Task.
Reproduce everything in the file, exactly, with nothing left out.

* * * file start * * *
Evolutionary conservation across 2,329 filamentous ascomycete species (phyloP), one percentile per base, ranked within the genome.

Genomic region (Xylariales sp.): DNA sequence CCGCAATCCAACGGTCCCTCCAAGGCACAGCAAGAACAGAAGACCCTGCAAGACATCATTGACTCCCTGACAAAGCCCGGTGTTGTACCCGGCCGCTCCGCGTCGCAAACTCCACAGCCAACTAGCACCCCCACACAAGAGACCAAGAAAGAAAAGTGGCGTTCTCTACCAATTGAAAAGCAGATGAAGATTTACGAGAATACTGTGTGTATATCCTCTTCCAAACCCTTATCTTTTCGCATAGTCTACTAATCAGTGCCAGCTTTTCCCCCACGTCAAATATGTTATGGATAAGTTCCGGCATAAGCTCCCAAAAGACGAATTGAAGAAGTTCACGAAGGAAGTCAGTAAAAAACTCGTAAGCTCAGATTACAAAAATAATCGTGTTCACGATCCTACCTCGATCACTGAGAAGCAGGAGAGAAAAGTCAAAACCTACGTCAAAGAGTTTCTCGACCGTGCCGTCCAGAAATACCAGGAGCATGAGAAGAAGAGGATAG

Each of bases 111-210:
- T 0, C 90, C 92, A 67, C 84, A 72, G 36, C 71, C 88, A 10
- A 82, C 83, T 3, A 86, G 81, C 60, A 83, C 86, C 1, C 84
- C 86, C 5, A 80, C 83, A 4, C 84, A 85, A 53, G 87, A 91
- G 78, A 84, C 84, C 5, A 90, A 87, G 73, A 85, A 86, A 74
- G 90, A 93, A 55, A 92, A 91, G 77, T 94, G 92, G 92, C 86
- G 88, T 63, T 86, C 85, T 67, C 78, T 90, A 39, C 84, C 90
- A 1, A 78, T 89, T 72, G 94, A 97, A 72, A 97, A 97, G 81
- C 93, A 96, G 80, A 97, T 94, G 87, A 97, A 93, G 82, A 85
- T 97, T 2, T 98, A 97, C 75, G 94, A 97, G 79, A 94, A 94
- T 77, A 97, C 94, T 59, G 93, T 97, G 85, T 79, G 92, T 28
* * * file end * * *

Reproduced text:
Evolutionary conservation across 2,329 filamentous ascomycete species (phyloP), one percentile per base, ranked within the genome.

Genomic region (Xylariales sp.): DNA sequence CCGCAATCCAACGGTCCCTCCAAGGCACAGCAAGAACAGAAGACCCTGCAAGACATCATTGACTCCCTGACAAAGCCCGGTGTTGTACCCGGCCGCTCCGCGTCGCAAACTCCACAGCCAACTAGCACCCCCACACAAGAGACCAAGAAAGAAAAGTGGCGTTCTCTACCAATTGAAAAGCAGATGAAGATTTACGAGAATACTGTGTGTATATCCTCTTCCAAACCCTTATCTTTTCGCATAGTCTACTAATCAGTGCCAGCTTTTCCCCCACGTCAAATATGTTATGGATAAGTTCCGGCATAAGCTCCCAAAAGACGAATTGAAGAAGTTCACGAAGGAAGTCAGTAAAAAACTCGTAAGCTCAGATTACAAAAATAATCGTGTTCACGATCCTACCTCGATCACTGAGAAGCAGGAGAGAAAAGTCAAAACCTACGTCAAAGAGTTTCTCGACCGTGCCGTCCAGAAATACCAGGAGCATGAGAAGAAGAGGATAG

Each of bases 111-210:
- T 0, C 90, C 92, A 67, C 84, A 72, G 36, C 71, C 88, A 10
- A 82, C 83, T 3, A 86, G 81, C 60, A 83, C 86, C 1, C 84
- C 86, C 5, A 80, C 83, A 4, C 84, A 85, A 53, G 87, A 91
- G 78, A 84, C 84, C 5, A 90, A 87, G 73, A 85, A 86, A 74
- G 90, A 93, A 55, A 92, A 91, G 77, T 94, G 92, G 92, C 86
- G 88, T 63, T 86, C 85, T 67, C 78, T 90, A 39, C 84, C 90
- A 1, A 78, T 89, T 72, G 94, A 97, A 72, A 97, A 97, G 81
- C 93, A 96, G 80, A 97, T 94, G 87, A 97, A 93, G 82, A 85
- T 97, T 2, T 98, A 97, C 75, G 94, A 97, G 79, A 94, A 94
- T 77, A 97, C 94, T 59, G 93, T 97, G 85, T 79, G 92, T 28